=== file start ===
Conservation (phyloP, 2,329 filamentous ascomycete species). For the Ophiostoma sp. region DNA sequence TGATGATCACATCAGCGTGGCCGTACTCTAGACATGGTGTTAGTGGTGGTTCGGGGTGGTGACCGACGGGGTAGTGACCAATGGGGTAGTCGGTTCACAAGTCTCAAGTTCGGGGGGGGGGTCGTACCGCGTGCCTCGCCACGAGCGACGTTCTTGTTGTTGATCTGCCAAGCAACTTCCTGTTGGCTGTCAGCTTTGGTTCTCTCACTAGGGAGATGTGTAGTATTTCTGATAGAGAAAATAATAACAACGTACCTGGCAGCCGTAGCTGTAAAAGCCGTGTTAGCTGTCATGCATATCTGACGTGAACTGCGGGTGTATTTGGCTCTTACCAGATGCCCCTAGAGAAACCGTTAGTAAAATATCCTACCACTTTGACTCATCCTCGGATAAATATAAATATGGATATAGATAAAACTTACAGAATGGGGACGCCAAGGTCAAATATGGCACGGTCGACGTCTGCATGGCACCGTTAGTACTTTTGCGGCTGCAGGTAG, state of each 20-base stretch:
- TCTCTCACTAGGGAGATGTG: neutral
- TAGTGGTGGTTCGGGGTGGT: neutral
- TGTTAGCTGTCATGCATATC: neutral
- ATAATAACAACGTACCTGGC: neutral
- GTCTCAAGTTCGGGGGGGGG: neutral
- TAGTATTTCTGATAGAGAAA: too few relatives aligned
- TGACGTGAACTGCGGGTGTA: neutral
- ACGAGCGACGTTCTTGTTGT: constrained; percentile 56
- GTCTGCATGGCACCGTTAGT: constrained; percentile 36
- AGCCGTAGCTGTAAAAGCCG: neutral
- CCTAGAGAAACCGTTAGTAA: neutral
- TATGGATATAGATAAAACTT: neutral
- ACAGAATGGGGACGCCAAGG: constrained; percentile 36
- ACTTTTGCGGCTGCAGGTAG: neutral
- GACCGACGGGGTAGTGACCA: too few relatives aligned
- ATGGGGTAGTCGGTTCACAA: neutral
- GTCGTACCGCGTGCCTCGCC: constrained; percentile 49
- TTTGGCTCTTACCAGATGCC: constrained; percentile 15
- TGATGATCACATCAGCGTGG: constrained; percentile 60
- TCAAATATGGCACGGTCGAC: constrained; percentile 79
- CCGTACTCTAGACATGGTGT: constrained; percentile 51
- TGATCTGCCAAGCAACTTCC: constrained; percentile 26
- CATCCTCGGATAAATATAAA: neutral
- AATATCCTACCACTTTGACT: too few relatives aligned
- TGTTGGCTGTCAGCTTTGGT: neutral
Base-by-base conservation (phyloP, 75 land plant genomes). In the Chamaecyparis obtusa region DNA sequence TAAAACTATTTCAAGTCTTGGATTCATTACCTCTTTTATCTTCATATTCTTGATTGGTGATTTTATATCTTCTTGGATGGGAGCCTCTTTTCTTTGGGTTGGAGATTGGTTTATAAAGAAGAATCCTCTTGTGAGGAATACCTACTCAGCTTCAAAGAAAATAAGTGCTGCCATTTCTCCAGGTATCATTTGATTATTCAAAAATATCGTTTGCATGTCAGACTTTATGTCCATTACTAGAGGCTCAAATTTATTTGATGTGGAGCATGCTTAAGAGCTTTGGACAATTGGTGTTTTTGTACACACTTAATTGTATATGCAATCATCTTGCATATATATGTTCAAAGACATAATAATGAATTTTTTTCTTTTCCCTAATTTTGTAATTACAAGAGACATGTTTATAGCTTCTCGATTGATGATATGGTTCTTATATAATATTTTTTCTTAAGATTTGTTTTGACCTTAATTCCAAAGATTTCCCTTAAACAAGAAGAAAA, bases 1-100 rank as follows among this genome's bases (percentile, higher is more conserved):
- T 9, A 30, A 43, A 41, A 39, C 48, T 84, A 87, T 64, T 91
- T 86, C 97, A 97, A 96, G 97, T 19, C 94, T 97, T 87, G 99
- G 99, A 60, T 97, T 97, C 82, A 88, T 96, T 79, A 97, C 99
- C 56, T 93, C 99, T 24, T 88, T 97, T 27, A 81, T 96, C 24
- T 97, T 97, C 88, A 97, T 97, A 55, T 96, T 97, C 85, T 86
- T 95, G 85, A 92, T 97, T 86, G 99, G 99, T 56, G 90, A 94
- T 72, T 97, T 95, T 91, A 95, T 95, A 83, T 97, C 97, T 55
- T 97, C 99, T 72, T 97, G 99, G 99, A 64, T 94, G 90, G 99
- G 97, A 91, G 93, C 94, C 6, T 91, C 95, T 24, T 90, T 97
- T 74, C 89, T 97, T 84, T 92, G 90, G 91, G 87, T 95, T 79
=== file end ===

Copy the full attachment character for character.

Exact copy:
Conservation (phyloP, 2,329 filamentous ascomycete species). For the Ophiostoma sp. region DNA sequence TGATGATCACATCAGCGTGGCCGTACTCTAGACATGGTGTTAGTGGTGGTTCGGGGTGGTGACCGACGGGGTAGTGACCAATGGGGTAGTCGGTTCACAAGTCTCAAGTTCGGGGGGGGGGTCGTACCGCGTGCCTCGCCACGAGCGACGTTCTTGTTGTTGATCTGCCAAGCAACTTCCTGTTGGCTGTCAGCTTTGGTTCTCTCACTAGGGAGATGTGTAGTATTTCTGATAGAGAAAATAATAACAACGTACCTGGCAGCCGTAGCTGTAAAAGCCGTGTTAGCTGTCATGCATATCTGACGTGAACTGCGGGTGTATTTGGCTCTTACCAGATGCCCCTAGAGAAACCGTTAGTAAAATATCCTACCACTTTGACTCATCCTCGGATAAATATAAATATGGATATAGATAAAACTTACAGAATGGGGACGCCAAGGTCAAATATGGCACGGTCGACGTCTGCATGGCACCGTTAGTACTTTTGCGGCTGCAGGTAG, state of each 20-base stretch:
- TCTCTCACTAGGGAGATGTG: neutral
- TAGTGGTGGTTCGGGGTGGT: neutral
- TGTTAGCTGTCATGCATATC: neutral
- ATAATAACAACGTACCTGGC: neutral
- GTCTCAAGTTCGGGGGGGGG: neutral
- TAGTATTTCTGATAGAGAAA: too few relatives aligned
- TGACGTGAACTGCGGGTGTA: neutral
- ACGAGCGACGTTCTTGTTGT: constrained; percentile 56
- GTCTGCATGGCACCGTTAGT: constrained; percentile 36
- AGCCGTAGCTGTAAAAGCCG: neutral
- CCTAGAGAAACCGTTAGTAA: neutral
- TATGGATATAGATAAAACTT: neutral
- ACAGAATGGGGACGCCAAGG: constrained; percentile 36
- ACTTTTGCGGCTGCAGGTAG: neutral
- GACCGACGGGGTAGTGACCA: too few relatives aligned
- ATGGGGTAGTCGGTTCACAA: neutral
- GTCGTACCGCGTGCCTCGCC: constrained; percentile 49
- TTTGGCTCTTACCAGATGCC: constrained; percentile 15
- TGATGATCACATCAGCGTGG: constrained; percentile 60
- TCAAATATGGCACGGTCGAC: constrained; percentile 79
- CCGTACTCTAGACATGGTGT: constrained; percentile 51
- TGATCTGCCAAGCAACTTCC: constrained; percentile 26
- CATCCTCGGATAAATATAAA: neutral
- AATATCCTACCACTTTGACT: too few relatives aligned
- TGTTGGCTGTCAGCTTTGGT: neutral
Base-by-base conservation (phyloP, 75 land plant genomes). In the Chamaecyparis obtusa region DNA sequence TAAAACTATTTCAAGTCTTGGATTCATTACCTCTTTTATCTTCATATTCTTGATTGGTGATTTTATATCTTCTTGGATGGGAGCCTCTTTTCTTTGGGTTGGAGATTGGTTTATAAAGAAGAATCCTCTTGTGAGGAATACCTACTCAGCTTCAAAGAAAATAAGTGCTGCCATTTCTCCAGGTATCATTTGATTATTCAAAAATATCGTTTGCATGTCAGACTTTATGTCCATTACTAGAGGCTCAAATTTATTTGATGTGGAGCATGCTTAAGAGCTTTGGACAATTGGTGTTTTTGTACACACTTAATTGTATATGCAATCATCTTGCATATATATGTTCAAAGACATAATAATGAATTTTTTTCTTTTCCCTAATTTTGTAATTACAAGAGACATGTTTATAGCTTCTCGATTGATGATATGGTTCTTATATAATATTTTTTCTTAAGATTTGTTTTGACCTTAATTCCAAAGATTTCCCTTAAACAAGAAGAAAA, bases 1-100 rank as follows among this genome's bases (percentile, higher is more conserved):
- T 9, A 30, A 43, A 41, A 39, C 48, T 84, A 87, T 64, T 91
- T 86, C 97, A 97, A 96, G 97, T 19, C 94, T 97, T 87, G 99
- G 99, A 60, T 97, T 97, C 82, A 88, T 96, T 79, A 97, C 99
- C 56, T 93, C 99, T 24, T 88, T 97, T 27, A 81, T 96, C 24
- T 97, T 97, C 88, A 97, T 97, A 55, T 96, T 97, C 85, T 86
- T 95, G 85, A 92, T 97, T 86, G 99, G 99, T 56, G 90, A 94
- T 72, T 97, T 95, T 91, A 95, T 95, A 83, T 97, C 97, T 55
- T 97, C 99, T 72, T 97, G 99, G 99, A 64, T 94, G 90, G 99
- G 97, A 91, G 93, C 94, C 6, T 91, C 95, T 24, T 90, T 97
- T 74, C 89, T 97, T 84, T 92, G 90, G 91, G 87, T 95, T 79